TwoRavens Tabular Data Exploration Tool

Important: TwoRavens is an optional component. The software was created here at IQSS, as a standalone tool, by an independent developers team (outside of the main Dataverse development team). TwoRavens was successfully integrated with Dataverse and made available to the users of the production Dataverse cluster at Harvard. However, the original developers have since left IQSS. Plans for the future of this collaboration are still being worked out. As the result, the support for TwoRavens is somewhat limited at the moment (as of Dataverse release 4.6.1). Though it is possible to try and contact the developers via the TwoRavens project on GitHub. The Dataverse project has however invested into improving the installation process; specifically, the notoriously tricky part of getting the correct versions of the required third party R packages installed. We are expecting to release the new installation scripts (and update this guide) within a few days of the 4.6.1 release.

Be warned that the installation process for TwoRavens has proven to be tricky and complicated. Besides the application proper, several required components need to be installed and configured. Specifically, R, rApache and, most importantly, a collection of required third-party R packages. The installation steps for these components are described in the individual sections of the document below.


a. httpd (Apache):

yum install httpd

Disable SELinux:

setenforce permissive


(Note: a pull request to get rApache working with SELinux is welcome! Please see the SELinux section of the Developer Guide to get started.)

https strongly recommended; signed certificate (as opposed to self-signed) is recommended.

Directory listing needs to be disabled on the web documents folder served by Apache:

In the main Apache configuration file (/etc/httpd/conf/httpd.conf in the default setup), find the section that configures your web directory. For example, if the DocumentRoot, defined elsewhere in the file, is set to the default "/var/www/html", the opening line of the section will look like this:

<Directory "/var/www/html">

Find the Options line in that section, and make sure that it doesn’t contain the Indexes statement. For example, if the options line in your configuration is

Options Indexes FollowSymLinks

change it to

Options FollowSymLinks

b. R:

yum install R R-devel

(EPEL distribution recommended; version 3.* required; 3.1.* recommended as of writing this)

To pick up any needed dependencies, CentOS users may simply install the epel-release RPM.

RHEL users will want to log in to their organization’s respective RHN interface, find the particular machine in question and:

  • click on “Subscribed Channels: Alter Channel Subscriptions”
  • enable EPEL, Server Extras, Server Optional

c. rApache:

rpm distribution from the HMDC systems group is recommended (latest available version is 1.2.6, as of writing this). The rpm requires Apache libapreq2, that should be available via yum.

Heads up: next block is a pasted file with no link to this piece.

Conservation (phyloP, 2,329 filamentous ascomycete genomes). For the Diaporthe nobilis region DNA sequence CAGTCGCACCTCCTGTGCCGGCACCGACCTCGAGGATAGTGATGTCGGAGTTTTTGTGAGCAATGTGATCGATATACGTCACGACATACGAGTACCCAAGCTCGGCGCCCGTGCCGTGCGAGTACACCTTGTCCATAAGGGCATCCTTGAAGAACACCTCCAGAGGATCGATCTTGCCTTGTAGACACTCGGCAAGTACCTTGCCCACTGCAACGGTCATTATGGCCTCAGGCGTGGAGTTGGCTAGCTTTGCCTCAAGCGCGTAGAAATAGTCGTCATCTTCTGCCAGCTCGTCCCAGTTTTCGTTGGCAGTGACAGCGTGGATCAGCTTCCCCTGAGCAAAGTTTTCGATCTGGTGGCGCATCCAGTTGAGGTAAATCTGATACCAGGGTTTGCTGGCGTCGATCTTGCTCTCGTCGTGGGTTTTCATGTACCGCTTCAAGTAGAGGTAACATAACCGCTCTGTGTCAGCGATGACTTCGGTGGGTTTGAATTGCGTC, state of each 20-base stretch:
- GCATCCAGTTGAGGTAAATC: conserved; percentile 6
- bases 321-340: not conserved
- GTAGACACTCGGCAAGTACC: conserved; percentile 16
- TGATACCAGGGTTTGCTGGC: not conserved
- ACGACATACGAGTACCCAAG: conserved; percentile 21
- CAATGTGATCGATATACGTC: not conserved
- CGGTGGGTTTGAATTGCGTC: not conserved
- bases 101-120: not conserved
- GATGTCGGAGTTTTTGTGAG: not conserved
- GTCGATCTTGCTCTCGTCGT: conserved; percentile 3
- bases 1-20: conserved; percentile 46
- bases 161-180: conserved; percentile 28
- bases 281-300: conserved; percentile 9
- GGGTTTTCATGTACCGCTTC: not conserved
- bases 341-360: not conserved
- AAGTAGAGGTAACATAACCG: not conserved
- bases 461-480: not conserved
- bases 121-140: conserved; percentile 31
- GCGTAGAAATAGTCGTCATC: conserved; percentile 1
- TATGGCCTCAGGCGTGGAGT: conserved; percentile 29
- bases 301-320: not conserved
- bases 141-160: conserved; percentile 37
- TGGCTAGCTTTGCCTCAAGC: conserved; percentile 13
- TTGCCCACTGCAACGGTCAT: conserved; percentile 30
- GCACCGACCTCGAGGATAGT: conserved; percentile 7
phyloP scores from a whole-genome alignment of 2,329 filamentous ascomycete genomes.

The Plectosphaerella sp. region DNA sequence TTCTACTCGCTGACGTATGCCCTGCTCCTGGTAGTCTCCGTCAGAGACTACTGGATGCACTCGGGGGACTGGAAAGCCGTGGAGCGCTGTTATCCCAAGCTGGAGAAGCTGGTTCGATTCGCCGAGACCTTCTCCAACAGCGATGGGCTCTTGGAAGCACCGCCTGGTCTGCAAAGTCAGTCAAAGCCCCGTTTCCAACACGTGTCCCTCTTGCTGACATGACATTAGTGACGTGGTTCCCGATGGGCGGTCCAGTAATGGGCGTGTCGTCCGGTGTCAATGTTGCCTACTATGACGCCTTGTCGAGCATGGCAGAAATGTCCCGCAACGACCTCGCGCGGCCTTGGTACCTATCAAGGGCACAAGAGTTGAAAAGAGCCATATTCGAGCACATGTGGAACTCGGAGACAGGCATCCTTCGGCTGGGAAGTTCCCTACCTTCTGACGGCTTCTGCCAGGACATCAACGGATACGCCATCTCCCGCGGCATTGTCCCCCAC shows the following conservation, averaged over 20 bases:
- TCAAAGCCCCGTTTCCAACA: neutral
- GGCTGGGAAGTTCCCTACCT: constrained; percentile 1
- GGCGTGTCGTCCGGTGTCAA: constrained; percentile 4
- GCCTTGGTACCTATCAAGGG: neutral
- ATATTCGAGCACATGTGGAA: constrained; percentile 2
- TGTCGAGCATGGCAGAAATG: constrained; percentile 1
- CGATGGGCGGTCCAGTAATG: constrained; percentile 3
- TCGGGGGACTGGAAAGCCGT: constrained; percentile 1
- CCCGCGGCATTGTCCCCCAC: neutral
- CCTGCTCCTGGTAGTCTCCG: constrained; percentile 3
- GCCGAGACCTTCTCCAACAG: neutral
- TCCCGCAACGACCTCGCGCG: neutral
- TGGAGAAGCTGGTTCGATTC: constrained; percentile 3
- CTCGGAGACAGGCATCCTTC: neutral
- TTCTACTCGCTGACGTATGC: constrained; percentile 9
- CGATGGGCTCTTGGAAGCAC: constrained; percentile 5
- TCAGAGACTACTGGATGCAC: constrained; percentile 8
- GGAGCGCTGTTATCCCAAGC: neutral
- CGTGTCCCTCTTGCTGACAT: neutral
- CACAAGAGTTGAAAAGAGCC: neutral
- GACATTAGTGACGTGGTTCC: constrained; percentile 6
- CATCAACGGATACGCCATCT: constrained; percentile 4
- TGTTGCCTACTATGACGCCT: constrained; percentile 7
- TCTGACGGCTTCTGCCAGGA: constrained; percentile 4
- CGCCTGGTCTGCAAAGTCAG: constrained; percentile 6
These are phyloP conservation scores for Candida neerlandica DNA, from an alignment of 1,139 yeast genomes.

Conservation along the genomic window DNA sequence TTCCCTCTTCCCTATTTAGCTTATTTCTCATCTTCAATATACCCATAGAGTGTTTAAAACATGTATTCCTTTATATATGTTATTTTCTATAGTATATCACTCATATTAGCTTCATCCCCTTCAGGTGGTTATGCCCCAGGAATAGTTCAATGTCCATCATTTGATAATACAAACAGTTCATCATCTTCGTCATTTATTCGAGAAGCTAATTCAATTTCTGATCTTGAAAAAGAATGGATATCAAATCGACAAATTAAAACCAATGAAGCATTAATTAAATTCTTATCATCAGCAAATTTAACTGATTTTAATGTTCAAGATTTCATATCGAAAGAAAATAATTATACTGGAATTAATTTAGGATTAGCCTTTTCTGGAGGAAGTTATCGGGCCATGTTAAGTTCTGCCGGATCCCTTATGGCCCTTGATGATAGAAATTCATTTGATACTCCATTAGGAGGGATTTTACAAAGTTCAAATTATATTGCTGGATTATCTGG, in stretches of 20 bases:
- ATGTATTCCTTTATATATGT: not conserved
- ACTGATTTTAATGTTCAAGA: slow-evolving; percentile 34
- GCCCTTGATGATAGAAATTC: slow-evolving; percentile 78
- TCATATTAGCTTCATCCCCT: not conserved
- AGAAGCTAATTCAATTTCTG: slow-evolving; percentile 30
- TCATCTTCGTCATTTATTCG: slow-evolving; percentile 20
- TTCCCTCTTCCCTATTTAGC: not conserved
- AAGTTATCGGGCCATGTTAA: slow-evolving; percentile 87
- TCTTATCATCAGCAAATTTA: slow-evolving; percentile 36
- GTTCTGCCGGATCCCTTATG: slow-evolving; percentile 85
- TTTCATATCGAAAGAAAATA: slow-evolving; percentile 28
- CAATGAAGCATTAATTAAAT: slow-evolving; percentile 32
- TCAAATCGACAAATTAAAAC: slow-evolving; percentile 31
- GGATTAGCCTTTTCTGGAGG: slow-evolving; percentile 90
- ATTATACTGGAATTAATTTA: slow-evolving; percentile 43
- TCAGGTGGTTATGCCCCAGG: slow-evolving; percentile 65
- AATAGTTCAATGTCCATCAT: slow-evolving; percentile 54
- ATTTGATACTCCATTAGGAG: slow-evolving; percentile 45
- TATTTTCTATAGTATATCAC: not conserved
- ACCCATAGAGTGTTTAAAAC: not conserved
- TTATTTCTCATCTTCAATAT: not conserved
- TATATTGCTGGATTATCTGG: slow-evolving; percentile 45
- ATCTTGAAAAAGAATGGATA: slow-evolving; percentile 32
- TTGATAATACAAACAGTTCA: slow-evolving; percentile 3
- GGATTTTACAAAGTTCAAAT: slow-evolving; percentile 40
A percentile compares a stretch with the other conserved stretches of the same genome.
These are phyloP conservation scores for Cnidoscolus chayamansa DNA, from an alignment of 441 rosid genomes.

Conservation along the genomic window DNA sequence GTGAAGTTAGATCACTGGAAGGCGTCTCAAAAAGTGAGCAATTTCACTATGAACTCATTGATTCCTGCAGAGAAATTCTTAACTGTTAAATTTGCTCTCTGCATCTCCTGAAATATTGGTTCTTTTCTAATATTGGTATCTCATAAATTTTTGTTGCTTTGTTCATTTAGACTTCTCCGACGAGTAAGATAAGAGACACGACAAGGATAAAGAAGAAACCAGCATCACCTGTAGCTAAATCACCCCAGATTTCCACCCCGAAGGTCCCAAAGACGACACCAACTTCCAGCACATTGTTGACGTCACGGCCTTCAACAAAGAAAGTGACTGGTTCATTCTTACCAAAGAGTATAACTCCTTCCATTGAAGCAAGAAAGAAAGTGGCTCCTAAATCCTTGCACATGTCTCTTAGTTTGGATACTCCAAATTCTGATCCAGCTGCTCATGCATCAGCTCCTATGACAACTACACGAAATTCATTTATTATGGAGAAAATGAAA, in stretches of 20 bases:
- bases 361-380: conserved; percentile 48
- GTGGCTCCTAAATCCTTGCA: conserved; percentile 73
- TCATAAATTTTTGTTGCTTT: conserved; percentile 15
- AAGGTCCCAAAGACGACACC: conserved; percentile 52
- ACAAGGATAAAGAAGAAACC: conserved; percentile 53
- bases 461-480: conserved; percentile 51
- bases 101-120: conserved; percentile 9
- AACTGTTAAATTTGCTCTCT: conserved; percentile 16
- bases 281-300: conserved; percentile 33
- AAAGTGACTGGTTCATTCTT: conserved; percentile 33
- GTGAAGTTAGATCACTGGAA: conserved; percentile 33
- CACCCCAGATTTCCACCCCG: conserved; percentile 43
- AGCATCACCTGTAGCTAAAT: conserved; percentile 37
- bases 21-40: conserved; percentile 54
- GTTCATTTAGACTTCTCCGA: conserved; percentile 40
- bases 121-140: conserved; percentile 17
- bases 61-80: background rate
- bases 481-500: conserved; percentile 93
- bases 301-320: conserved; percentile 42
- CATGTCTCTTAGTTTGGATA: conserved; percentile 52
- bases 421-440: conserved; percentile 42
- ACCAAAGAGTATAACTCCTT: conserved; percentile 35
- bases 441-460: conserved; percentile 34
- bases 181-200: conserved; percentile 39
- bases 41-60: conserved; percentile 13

install rApache as follows:

yum install libapreq2
rpm -ivh

If you are using RHEL/CentOS 7, you can download an experimental rapache-1.2.7-rpm0.x86_64.rpm and install it with:

rpm -ivh rapache-1.2.7-rpm0.x86_64.rpm

d. Install system depencies:

The script launches child processes which log to RINSTALL.* files. Once the script exits, search these files for the word “error” and be sure to install any missing dependencies and run the script again. At present, at minimum it needs:

yum install libcurl-devel openssl-devel libxml2-devel ed libX11-devel libpng-devel mesa-libGL-devel mesa-libGLU-devel libpqxx-devel

Make sure you have the standard GNU compilers installed (needed for 3rd-party R packages to build themselves). CentOS 6 users will need gcc-fortran 4.6 or greater, available from the CentOS devtools repo.

Again, without these rpms, R package devtools was failing to install, silently or with a non-informative error message. Note: this package devtools has proven to be very flaky; it is being very actively maintained, new dependencies are being constantly added and new bugs introduced... however, it is only needed to install the package Zelig, the main R workhorse behind TwoRavens. It cannot be installed from CRAN, like all the other 3rd party packages we use - becase TwoRavens requires version 5, which is still in beta. So devtools is needed to build it from sources downloaded directly from github. Once Zelig 5 is released, we’ll be able to drop the requirement for devtools - and that will make this process much simpler. For now, be prepared for it to be somewhat of an adventure.

1. Set Up R

R is used both by the Dataverse application, directly, and the TwoRavens companion app.

Two distinct interfaces are used to access R: Dataverse uses Rserve; and TwoRavens sends jobs to R running under rApache using Rook interface.